- Serve it hot with a dollop of ghee or eat it as is.
Jaggery roti is best enjoyed fresh and warm. You can serve it with yoghurt, pickle, or any other side of your choice. It's a sweet and nutritious treat that's perfect for satisfying your sweet cravings while also being a wholesome meal.
- Makhana Paag
Makhana Paag also known as Makhana Chikki or Foxnut Brittle, is a sweet and crunchy Indian snack made with makhana (foxnuts or lotus seeds) and jaggery. It's a delicious treat that's perfect for festivals or as a healthy snack. Here's a simple recipe for making Makhana Paag:
2 cups makhana (foxnuts or lotus seeds)
1 cup grated Organic India Jaggery (you can adjust the quantity based on your sweetness preference)
2-3 tablespoons Organic India Cow’s Ghee
1/2 teaspoon cardamom powder
A pinch of salt (optional)
- Heat a heavy-bottomed pan or kadai over medium heat and add the makhana.
- Dry roast the makhana, stirring continuously, until they become crisp and light brown. This should take about 7-10 minutes. You can test the readiness by taking one makhana and breaking it; it should snap easily. Remove the roasted makhana from the pan and set them aside.
- In the same pan, add the grated jaggery and a little water (about 2-3 tablespoons) to help melt the jaggery.
- Heat the jaggery over low to medium heat, stirring continuously until it melts and forms a syrup. This should take a few minutes.
- You can check the consistency of the syrup by dropping a small amount into a bowl of water. It should form a hard, brittle ball. Be cautious not to overcook the syrup to prevent it from becoming too hard.
- Once the jaggery syrup is ready, add cardamom powder and a pinch of salt (if using). Stir to combine.
- Quickly add the roasted makhana to the jaggery syrup.
- Mix everything thoroughly to coat the makhana evenly with the syrup.
- Grease a clean, flat surface or a tray with ghee to prevent sticking.
- Transfer the makhana and jaggery mixture onto the greased surface.
- Flatten it with a greased rolling pin or use your hands to shape it into a thin, even layer while it's still warm. You can use a greased rolling pin to roll it out evenly.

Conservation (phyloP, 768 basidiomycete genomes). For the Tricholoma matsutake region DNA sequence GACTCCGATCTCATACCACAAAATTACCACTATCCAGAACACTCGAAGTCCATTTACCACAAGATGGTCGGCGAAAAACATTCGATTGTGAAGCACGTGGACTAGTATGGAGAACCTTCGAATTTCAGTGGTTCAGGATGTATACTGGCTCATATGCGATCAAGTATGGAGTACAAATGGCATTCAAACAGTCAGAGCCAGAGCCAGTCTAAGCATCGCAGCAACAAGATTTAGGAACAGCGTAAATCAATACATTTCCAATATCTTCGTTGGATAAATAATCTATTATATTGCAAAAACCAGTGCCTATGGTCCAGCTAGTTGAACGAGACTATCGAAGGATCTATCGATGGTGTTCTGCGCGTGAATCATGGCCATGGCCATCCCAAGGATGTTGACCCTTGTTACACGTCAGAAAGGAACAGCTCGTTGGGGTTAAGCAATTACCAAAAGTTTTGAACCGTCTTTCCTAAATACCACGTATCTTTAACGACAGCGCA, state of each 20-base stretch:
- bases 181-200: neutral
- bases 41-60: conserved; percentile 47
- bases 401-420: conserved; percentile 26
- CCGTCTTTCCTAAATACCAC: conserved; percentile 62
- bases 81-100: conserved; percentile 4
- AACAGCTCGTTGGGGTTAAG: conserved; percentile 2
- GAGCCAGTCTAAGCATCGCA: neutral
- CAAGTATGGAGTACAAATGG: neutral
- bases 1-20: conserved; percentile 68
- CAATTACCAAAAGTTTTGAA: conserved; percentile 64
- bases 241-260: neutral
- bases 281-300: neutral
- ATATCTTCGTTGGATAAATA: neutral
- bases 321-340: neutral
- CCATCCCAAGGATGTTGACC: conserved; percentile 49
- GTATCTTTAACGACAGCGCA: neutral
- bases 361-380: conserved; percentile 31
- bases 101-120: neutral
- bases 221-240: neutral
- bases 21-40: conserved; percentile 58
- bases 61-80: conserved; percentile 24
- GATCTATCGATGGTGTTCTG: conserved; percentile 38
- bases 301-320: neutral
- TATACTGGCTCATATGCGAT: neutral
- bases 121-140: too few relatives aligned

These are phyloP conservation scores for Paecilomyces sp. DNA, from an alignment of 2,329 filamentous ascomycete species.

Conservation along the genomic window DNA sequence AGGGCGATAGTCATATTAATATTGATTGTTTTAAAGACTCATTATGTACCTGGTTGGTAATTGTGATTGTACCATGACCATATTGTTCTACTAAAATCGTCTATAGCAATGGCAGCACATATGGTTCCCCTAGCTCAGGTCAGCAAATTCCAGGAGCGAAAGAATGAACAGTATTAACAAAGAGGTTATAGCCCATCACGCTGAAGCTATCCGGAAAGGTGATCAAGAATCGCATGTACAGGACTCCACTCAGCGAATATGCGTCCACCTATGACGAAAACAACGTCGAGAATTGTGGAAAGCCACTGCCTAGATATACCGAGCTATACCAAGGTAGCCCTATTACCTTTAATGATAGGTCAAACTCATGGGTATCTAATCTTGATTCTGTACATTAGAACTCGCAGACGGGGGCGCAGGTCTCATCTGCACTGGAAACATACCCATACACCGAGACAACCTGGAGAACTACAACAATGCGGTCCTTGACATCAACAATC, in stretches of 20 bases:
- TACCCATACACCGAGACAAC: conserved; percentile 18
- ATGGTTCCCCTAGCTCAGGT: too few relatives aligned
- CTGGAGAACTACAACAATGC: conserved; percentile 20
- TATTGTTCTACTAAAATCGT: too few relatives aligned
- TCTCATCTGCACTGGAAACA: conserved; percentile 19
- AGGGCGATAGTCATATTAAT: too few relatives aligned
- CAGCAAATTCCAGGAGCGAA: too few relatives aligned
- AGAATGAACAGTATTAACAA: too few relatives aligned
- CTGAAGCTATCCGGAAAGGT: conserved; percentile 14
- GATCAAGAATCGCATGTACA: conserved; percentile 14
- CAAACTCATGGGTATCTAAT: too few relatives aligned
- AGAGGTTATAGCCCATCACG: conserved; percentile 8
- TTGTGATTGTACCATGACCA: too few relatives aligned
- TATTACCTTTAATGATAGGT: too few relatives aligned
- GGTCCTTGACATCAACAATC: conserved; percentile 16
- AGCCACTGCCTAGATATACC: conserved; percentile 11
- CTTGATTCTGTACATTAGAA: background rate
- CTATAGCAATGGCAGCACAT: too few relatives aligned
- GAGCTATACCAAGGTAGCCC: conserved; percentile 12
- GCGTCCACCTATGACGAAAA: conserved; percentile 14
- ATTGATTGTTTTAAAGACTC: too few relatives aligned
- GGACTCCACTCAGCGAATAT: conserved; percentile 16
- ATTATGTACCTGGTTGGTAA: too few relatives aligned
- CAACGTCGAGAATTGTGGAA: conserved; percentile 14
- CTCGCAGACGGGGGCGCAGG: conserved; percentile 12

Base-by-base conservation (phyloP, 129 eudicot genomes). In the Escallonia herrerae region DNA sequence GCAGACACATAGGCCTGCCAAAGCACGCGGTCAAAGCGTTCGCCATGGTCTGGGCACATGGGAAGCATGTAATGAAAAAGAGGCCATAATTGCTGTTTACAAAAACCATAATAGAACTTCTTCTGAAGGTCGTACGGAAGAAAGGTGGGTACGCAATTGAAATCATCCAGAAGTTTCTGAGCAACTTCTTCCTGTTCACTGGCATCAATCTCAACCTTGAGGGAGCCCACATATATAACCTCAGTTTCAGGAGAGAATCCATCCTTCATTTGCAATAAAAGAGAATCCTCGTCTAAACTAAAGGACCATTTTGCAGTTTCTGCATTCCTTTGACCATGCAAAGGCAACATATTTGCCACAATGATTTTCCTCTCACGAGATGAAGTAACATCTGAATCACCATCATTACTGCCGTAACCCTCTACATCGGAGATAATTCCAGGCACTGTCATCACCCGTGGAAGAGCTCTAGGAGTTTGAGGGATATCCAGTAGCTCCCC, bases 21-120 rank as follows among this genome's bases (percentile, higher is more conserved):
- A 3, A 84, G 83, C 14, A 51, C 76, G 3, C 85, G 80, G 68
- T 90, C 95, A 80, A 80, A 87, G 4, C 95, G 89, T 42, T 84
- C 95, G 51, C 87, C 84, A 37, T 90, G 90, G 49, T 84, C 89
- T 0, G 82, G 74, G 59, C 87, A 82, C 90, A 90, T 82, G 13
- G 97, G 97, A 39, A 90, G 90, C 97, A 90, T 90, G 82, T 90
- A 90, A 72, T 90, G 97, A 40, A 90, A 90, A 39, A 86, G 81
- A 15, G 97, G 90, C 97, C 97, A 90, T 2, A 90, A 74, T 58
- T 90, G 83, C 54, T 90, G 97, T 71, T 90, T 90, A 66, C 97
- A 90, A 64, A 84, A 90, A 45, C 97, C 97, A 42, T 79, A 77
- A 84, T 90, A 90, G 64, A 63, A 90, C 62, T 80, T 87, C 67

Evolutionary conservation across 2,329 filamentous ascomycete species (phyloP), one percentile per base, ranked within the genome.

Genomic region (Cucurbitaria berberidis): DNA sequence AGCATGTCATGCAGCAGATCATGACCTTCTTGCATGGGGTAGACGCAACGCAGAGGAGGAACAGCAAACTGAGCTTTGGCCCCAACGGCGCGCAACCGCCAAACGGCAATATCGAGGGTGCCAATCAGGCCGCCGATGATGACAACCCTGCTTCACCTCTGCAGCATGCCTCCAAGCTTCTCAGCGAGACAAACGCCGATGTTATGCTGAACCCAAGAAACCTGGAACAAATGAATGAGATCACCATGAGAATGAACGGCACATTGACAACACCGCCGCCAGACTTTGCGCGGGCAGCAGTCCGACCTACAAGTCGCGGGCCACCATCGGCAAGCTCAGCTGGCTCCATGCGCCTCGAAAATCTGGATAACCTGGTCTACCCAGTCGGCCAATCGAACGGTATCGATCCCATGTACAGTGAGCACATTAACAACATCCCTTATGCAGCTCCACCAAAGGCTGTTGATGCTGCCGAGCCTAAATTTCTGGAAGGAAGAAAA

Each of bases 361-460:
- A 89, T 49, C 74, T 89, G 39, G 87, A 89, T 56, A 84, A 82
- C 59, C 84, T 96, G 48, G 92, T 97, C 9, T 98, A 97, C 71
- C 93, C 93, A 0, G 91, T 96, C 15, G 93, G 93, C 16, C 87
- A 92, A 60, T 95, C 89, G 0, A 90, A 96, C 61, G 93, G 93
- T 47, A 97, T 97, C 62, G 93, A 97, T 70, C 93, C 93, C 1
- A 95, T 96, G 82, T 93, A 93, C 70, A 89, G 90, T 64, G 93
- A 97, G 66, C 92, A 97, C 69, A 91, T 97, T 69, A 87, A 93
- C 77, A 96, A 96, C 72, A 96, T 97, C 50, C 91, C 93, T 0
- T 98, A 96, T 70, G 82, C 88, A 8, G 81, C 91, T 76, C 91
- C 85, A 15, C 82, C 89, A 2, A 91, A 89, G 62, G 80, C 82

- Allow the Makhana Paag to cool completely at room temperature. As it cools, it will harden.
- Once completely cool and firm, break the Makhana Paag into small pieces or cut it into desired shapes using a sharp knife.
- Store the Makhana Paag in an airtight container. It can be stored at room temperature for several days.
Enjoy the sweet and crunchy Makhana Paag as a delightful snack or dessert. It's a healthy alternative to traditional chikkis made with nuts and sugar.
- Pasi Paruppu Payas
Pasi Paruppu Payasam, also known as Moong Dal Payasam or Green Gram Payasam, is a delicious South Indian dessert made from moong dal (split green gram), jaggery (unrefined cane sugar), coconut milk, and flavoured with cardamom and ghee. It's often served during festivals and special occasions. Here's a simple recipe to make Pasi Paruppu Payasam:
1/2 cup Organic India Moong Dal Split
1 cup Organic India Jaggery (adjust to your desired sweetness)
1/2 cup thick coconut milk
1/2 cup thin coconut milk (or regular milk)
2 tablespoons Organic India Cow’s Ghee (clarified butter)
1/2 teaspoon cardamom powder
A pinch of salt
A few cashews and raisins for garnish (optional)
- Rinse and Soak the Moong Dal
- Rinse the moong dal thoroughly in cold water and then soak it in water for about 15-20 minutes. This helps soften the dal and reduces cooking time.
- Drain the soaked moong dal and add it to a pressure cooker or a saucepan.
- Add enough water to cover the dal and a pinch of salt.
- Pressure cook the dal for 2-3 whistles or until it's soft and well-cooked. If using a saucepan, simmer the dal until it's soft and cooked through. Drain any excess water and set the cooked dal aside.
- In a separate pan, add the grated jaggery along with a little water (2-3 tablespoons) and heat it over low to medium heat.
- Stir continuously until the jaggery completely dissolves and forms a syrup. This should take a few minutes. Once done, remove it from the heat and strain to remove any impurities if needed.
- Add the cooked moong dal to the jaggery syrup and mix well. Place the mixture back on low heat and simmer for a few minutes to allow the flavours to meld together.
- Pour in the thin coconut milk (or regular milk) and stir well. Let it simmer for a few more minutes.
- Add cardamom powder to the payasam and mix it in for a lovely aroma and flavour.
- Finally, add the thick coconut milk and stir well. Be careful not to boil the payasam once the thick coconut milk is added, as it can curdle.
- In a small pan, heat the ghee and lightly fry the cashews and raisins until they turn golden brown.
- Pour the ghee-roasted cashews and raisins over the Pasi Paruppu Payasam.
- You can serve Pasi Paruppu Payasam warm or chilled, depending on your preference. It's delicious either way.
Enjoy your homemade Pasi Paruppu Payasam as a delightful and comforting South Indian dessert with the creamy goodness of protein-rich moong dal, jaggery, and coconut milk.
This Janmashtami, let us celebrate the birth of Lord Krishna with a renewed commitment to organic living, mindful consumption, and sustainable choices. By choosing organic products, we not only enhance the flavours of our celebrations but also pay homage to the divine by embracing the purest gifts of nature. Happy Janmashtami!